Intrepid: Our Call – by Sr. Rita Raboin SND
by Sr. Rita Raboin SND
In July, I was blessed with a seven-day retreat at Agape. I am a Sister of Notre Dame de Namur, having served 36 years in Northern Brazil with a return to the United States two years ago.
I chose to stay in Agape’s small Hermitage on a hill about 400 feet from the main community dwelling. The Hermitage is rustic, with a two-burner camping stove and two battery charged lanterns, a comfortable chair and bed and eight windows, framing the strong trees surrounding this small but inviting space. The woods were all embracing, and I loved it.
In the center of the room, firmly rooted on rocks on the wooden floor is a small, cast iron stove. What called my attention to the stove after a short time was one word, engraved on its side: Intrepid, the call of our foundress, Saint Julie Billiart. Saint Julie said that we must be intrepid women in living out our charism to proclaim the goodness of God to the poor in the most abandoned places. Our foundress herself was intrepid, unstoppable, even as a paralytic. How could this word find me here? The Holy Spirit never rests!
The demand of this call is not limited to our worldwide congregation, though we pray that we are faithful to this challenge. The global crisis in which we find ourselves today calls us unrelentingly to respond with continual, collective planning, not giving up even with the unexpected that occurs every day.
Accompanying this call is a personal certitude that “Silence is Someone,” apt for retreat, but not limited to this time. In any silence, our thoughts and prayers nourish the call: how to respond to these challenges and struggles that confront us: Covid 19, the political divide in the country, racial inequality, the immigrant crisis, police brutality, unemployment, family conflicts. How are we to become intrepid, face- to-face with these challenges?
We are encouraged by Christ who tells us that if we cannot follow His call, then we cannot continue the journey with Him. (Mt. 16:24) During these retreat days, John Lewis left us with the challenge that reiterates this call to be intrepid in our quest for justice. He tells us that together we can save the soul of this country. Together.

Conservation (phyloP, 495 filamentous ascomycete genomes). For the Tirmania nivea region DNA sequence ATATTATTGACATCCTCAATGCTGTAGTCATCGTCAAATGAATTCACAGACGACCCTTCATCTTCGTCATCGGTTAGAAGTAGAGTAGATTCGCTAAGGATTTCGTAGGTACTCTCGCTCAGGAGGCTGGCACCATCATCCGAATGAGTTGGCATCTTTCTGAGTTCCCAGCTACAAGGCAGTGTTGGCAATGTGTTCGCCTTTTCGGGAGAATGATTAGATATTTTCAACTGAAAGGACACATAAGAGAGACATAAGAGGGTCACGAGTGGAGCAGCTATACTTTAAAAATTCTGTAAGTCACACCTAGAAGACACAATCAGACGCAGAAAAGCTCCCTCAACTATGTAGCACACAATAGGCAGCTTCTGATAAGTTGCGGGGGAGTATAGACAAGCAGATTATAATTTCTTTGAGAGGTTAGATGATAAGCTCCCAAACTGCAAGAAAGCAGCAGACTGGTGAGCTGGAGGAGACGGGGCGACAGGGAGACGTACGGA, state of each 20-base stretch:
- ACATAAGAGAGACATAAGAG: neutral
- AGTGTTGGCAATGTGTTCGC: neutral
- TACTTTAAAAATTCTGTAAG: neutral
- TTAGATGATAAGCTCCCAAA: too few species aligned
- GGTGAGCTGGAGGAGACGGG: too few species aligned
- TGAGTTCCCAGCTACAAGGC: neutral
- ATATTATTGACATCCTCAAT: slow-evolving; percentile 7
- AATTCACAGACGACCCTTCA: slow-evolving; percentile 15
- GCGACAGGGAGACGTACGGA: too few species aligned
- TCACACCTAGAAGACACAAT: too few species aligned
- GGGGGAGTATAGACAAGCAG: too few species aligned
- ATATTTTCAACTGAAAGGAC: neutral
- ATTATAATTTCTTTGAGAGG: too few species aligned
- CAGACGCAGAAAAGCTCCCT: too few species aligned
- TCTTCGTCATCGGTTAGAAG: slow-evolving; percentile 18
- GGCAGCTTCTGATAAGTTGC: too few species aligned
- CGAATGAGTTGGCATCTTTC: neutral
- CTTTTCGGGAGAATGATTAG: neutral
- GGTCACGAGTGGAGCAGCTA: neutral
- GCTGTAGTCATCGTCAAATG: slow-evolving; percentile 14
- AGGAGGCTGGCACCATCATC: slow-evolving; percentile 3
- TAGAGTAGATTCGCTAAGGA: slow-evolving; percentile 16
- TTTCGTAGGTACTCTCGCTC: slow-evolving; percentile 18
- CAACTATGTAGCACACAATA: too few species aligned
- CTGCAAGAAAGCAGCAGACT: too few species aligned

In our morning prayers at Agape, we reflected on collectivity, what it means to be intrepid; dauntless, fearless. In Francis House, I saw collectivity in dozens of photos of people who are dedicated to the quest for justice, many of whom helped construct the very house where we pray and share meals. Many had practiced civil disobedience, in the middle of “Good Trouble” that John Lewis recommended.
We are called to continue, even with setbacks, if we want to save the soul of this country, while struggling for jobs, housing, racial equality, gender issues, voter rights, nonviolence against militarism. We cannot accomplish any of these things alone. I project myself more as a social activist than a contemplative retreatant in a hermitage. Then again, I think at times that there is not too much of a distance between the two. It is difficult to leave the world of pain out there. At Agape, you have taken the gospel seriously and managed to share the treasure of its call and integrated contemplation and action in your book, Loving Life on the Margins.
My time in the Hermitage was fertile ground to reflect on John Lewis’ message to redeem the best of what this country can offer to the most forgotten of its population. Through my retreat at Agape, I am strengthened in the certitude that collectivity and intrepidness are indispensable on this journey together.
Sr. Rita has been a friend for over 30 years and represents the bond that we at Agape has shared for our 40-year history with women religious. Thank you, Sr. Rita, for your years as a missionary sister, serving the poor in Brazil.